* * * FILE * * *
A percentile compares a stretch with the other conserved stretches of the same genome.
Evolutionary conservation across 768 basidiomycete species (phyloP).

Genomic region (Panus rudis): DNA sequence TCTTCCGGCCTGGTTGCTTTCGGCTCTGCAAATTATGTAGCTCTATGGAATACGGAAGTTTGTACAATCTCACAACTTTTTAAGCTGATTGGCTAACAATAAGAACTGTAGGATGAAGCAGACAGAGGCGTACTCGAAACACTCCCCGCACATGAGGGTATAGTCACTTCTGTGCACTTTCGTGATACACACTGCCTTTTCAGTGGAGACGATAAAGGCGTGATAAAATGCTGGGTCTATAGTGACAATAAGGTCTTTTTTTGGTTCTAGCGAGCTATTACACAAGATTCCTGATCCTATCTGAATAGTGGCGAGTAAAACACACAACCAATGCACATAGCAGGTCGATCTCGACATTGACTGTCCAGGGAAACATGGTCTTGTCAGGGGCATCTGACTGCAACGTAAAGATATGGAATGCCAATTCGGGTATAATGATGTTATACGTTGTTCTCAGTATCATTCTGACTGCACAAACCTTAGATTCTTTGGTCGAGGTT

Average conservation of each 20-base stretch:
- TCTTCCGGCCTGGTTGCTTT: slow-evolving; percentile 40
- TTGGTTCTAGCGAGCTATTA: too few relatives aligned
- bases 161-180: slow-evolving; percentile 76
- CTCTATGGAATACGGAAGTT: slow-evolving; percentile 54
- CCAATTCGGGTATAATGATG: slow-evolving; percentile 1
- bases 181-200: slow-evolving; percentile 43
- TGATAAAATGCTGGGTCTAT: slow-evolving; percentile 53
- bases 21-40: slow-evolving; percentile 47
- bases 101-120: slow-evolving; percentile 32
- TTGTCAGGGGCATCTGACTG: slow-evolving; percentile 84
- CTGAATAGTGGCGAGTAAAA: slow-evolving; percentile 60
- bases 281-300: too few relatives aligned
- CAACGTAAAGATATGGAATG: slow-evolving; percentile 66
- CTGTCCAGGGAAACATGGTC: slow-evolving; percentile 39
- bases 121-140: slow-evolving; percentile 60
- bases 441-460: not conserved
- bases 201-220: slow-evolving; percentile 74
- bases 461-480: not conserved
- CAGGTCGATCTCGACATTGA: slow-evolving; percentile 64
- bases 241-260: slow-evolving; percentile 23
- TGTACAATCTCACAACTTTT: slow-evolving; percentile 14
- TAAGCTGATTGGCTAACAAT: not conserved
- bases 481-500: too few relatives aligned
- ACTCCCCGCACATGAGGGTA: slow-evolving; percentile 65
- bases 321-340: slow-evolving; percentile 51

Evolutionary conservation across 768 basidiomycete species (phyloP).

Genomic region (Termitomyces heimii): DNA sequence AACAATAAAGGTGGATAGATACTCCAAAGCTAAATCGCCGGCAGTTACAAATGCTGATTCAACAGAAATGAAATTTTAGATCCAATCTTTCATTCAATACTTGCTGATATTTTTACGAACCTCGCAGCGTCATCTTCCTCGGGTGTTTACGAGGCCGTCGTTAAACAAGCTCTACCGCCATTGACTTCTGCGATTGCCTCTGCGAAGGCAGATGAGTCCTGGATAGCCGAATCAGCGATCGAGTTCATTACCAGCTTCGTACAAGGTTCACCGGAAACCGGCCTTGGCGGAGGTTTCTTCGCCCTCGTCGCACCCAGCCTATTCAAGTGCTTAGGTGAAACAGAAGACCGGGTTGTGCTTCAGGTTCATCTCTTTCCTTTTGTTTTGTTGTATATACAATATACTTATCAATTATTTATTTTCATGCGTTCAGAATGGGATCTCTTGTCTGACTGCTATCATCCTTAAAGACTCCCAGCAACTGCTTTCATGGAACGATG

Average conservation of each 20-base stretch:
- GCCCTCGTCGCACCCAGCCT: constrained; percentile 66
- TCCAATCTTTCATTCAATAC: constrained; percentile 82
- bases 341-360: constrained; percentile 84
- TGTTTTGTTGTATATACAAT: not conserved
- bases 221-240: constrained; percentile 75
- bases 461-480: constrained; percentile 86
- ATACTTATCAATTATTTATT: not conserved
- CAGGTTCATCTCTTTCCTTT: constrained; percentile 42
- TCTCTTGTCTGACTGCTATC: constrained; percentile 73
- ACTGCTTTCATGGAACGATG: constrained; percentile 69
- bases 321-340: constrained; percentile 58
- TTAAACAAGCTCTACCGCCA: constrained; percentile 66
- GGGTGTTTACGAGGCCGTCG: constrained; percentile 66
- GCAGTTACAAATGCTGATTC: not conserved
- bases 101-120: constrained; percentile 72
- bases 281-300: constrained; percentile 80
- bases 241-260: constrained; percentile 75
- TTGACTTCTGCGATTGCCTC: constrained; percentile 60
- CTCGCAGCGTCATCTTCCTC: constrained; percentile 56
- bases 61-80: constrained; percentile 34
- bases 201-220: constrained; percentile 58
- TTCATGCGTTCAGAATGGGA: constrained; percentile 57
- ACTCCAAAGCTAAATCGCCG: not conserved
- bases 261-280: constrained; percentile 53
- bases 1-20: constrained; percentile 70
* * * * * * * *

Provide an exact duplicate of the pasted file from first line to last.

A percentile compares a stretch with the other conserved stretches of the same genome.
Evolutionary conservation across 768 basidiomycete species (phyloP).

Genomic region (Panus rudis): DNA sequence TCTTCCGGCCTGGTTGCTTTCGGCTCTGCAAATTATGTAGCTCTATGGAATACGGAAGTTTGTACAATCTCACAACTTTTTAAGCTGATTGGCTAACAATAAGAACTGTAGGATGAAGCAGACAGAGGCGTACTCGAAACACTCCCCGCACATGAGGGTATAGTCACTTCTGTGCACTTTCGTGATACACACTGCCTTTTCAGTGGAGACGATAAAGGCGTGATAAAATGCTGGGTCTATAGTGACAATAAGGTCTTTTTTTGGTTCTAGCGAGCTATTACACAAGATTCCTGATCCTATCTGAATAGTGGCGAGTAAAACACACAACCAATGCACATAGCAGGTCGATCTCGACATTGACTGTCCAGGGAAACATGGTCTTGTCAGGGGCATCTGACTGCAACGTAAAGATATGGAATGCCAATTCGGGTATAATGATGTTATACGTTGTTCTCAGTATCATTCTGACTGCACAAACCTTAGATTCTTTGGTCGAGGTT

Average conservation of each 20-base stretch:
- TCTTCCGGCCTGGTTGCTTT: slow-evolving; percentile 40
- TTGGTTCTAGCGAGCTATTA: too few relatives aligned
- bases 161-180: slow-evolving; percentile 76
- CTCTATGGAATACGGAAGTT: slow-evolving; percentile 54
- CCAATTCGGGTATAATGATG: slow-evolving; percentile 1
- bases 181-200: slow-evolving; percentile 43
- TGATAAAATGCTGGGTCTAT: slow-evolving; percentile 53
- bases 21-40: slow-evolving; percentile 47
- bases 101-120: slow-evolving; percentile 32
- TTGTCAGGGGCATCTGACTG: slow-evolving; percentile 84
- CTGAATAGTGGCGAGTAAAA: slow-evolving; percentile 60
- bases 281-300: too few relatives aligned
- CAACGTAAAGATATGGAATG: slow-evolving; percentile 66
- CTGTCCAGGGAAACATGGTC: slow-evolving; percentile 39
- bases 121-140: slow-evolving; percentile 60
- bases 441-460: not conserved
- bases 201-220: slow-evolving; percentile 74
- bases 461-480: not conserved
- CAGGTCGATCTCGACATTGA: slow-evolving; percentile 64
- bases 241-260: slow-evolving; percentile 23
- TGTACAATCTCACAACTTTT: slow-evolving; percentile 14
- TAAGCTGATTGGCTAACAAT: not conserved
- bases 481-500: too few relatives aligned
- ACTCCCCGCACATGAGGGTA: slow-evolving; percentile 65
- bases 321-340: slow-evolving; percentile 51

Evolutionary conservation across 768 basidiomycete species (phyloP).

Genomic region (Termitomyces heimii): DNA sequence AACAATAAAGGTGGATAGATACTCCAAAGCTAAATCGCCGGCAGTTACAAATGCTGATTCAACAGAAATGAAATTTTAGATCCAATCTTTCATTCAATACTTGCTGATATTTTTACGAACCTCGCAGCGTCATCTTCCTCGGGTGTTTACGAGGCCGTCGTTAAACAAGCTCTACCGCCATTGACTTCTGCGATTGCCTCTGCGAAGGCAGATGAGTCCTGGATAGCCGAATCAGCGATCGAGTTCATTACCAGCTTCGTACAAGGTTCACCGGAAACCGGCCTTGGCGGAGGTTTCTTCGCCCTCGTCGCACCCAGCCTATTCAAGTGCTTAGGTGAAACAGAAGACCGGGTTGTGCTTCAGGTTCATCTCTTTCCTTTTGTTTTGTTGTATATACAATATACTTATCAATTATTTATTTTCATGCGTTCAGAATGGGATCTCTTGTCTGACTGCTATCATCCTTAAAGACTCCCAGCAACTGCTTTCATGGAACGATG

Average conservation of each 20-base stretch:
- GCCCTCGTCGCACCCAGCCT: constrained; percentile 66
- TCCAATCTTTCATTCAATAC: constrained; percentile 82
- bases 341-360: constrained; percentile 84
- TGTTTTGTTGTATATACAAT: not conserved
- bases 221-240: constrained; percentile 75
- bases 461-480: constrained; percentile 86
- ATACTTATCAATTATTTATT: not conserved
- CAGGTTCATCTCTTTCCTTT: constrained; percentile 42
- TCTCTTGTCTGACTGCTATC: constrained; percentile 73
- ACTGCTTTCATGGAACGATG: constrained; percentile 69
- bases 321-340: constrained; percentile 58
- TTAAACAAGCTCTACCGCCA: constrained; percentile 66
- GGGTGTTTACGAGGCCGTCG: constrained; percentile 66
- GCAGTTACAAATGCTGATTC: not conserved
- bases 101-120: constrained; percentile 72
- bases 281-300: constrained; percentile 80
- bases 241-260: constrained; percentile 75
- TTGACTTCTGCGATTGCCTC: constrained; percentile 60
- CTCGCAGCGTCATCTTCCTC: constrained; percentile 56
- bases 61-80: constrained; percentile 34
- bases 201-220: constrained; percentile 58
- TTCATGCGTTCAGAATGGGA: constrained; percentile 57
- ACTCCAAAGCTAAATCGCCG: not conserved
- bases 261-280: constrained; percentile 53
- bases 1-20: constrained; percentile 70